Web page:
I believe that we can move to gain greater control over Federal spending.
We can and must move to approach budgetary decisions in a responsible manner.
We must realize that simply because a program may be good or desirable, it is not always achievable in an era of tight budgets and limited resources.
The purpose of these hearings is to determine if the best way of assuring greater control over Government spending is a balanced budget amendment to the Constitution.
In approaching this goal, however, we must be aware of the tremendous complexities surrounding these issues. The budget of the United States now reaches some $500 billion and touches the lives of every American. It provides spelling books for grade school students and nuclear aircraft carriers for national defense. Federal spending affects, for good or ill, our mortgage rates, transportation, energy, health, environment, and learning. It influences our food prices in the supermarket as well as the stock prices on Wall Street. A small increase or decrease can determine whether thousands of Americans will be employed or unemployed.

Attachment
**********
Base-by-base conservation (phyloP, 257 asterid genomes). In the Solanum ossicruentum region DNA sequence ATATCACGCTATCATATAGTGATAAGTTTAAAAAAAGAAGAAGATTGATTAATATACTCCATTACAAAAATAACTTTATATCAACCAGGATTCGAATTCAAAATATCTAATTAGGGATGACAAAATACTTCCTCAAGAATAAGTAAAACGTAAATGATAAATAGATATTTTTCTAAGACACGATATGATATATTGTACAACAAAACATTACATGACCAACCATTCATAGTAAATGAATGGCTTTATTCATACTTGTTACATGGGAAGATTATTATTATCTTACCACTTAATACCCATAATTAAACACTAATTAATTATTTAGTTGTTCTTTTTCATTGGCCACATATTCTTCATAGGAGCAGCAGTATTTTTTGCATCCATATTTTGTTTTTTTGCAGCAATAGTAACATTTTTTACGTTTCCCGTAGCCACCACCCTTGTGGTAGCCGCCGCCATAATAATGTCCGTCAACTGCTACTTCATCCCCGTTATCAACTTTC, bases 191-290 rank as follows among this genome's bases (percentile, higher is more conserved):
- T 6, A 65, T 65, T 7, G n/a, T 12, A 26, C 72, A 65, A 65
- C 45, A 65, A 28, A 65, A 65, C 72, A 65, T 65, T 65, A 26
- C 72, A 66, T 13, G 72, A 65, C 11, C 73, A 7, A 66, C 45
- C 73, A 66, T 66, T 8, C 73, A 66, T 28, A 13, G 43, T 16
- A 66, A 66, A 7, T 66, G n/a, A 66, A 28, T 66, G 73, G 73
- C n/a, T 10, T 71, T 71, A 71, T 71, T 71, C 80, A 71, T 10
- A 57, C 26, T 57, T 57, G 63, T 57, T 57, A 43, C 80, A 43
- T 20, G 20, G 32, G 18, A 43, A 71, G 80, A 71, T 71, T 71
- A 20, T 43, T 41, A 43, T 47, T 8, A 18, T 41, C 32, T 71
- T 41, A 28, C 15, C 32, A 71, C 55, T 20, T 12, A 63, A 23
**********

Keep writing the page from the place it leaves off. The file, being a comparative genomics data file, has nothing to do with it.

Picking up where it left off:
It has been said that every large problem has a solution that is quick, easy, and wrong. We should not delude ourselves into thinking that problems concerning fiscal restraint and the economic wellbeing of this country can be solved by the quick fix and the easy cire.
Those who say that we can end inflation by simply reducing Federal deficits are either misleading us, or are misled themselves.
Those who would have us believe that achieving a balanced budget will not require hard, and at times painful choices, are not leveling with the American people.
There are no panaceas, no magic solutions to these difficult problems.
Although the problems are complex, I believe we must begin to seek the answers. We must explore questions such as the economic and social impact of a balanced budget, the constitutional enforcement problems surrounding such an amendment, whether recent statutory measures adopted by the Congress in the budgetary process would reduce the need for drastic constitutional action, and whether such an amendment can provide the fiscal discipline it seeks at the same time it allows for the budgetary flexibility necessary to meet recessions.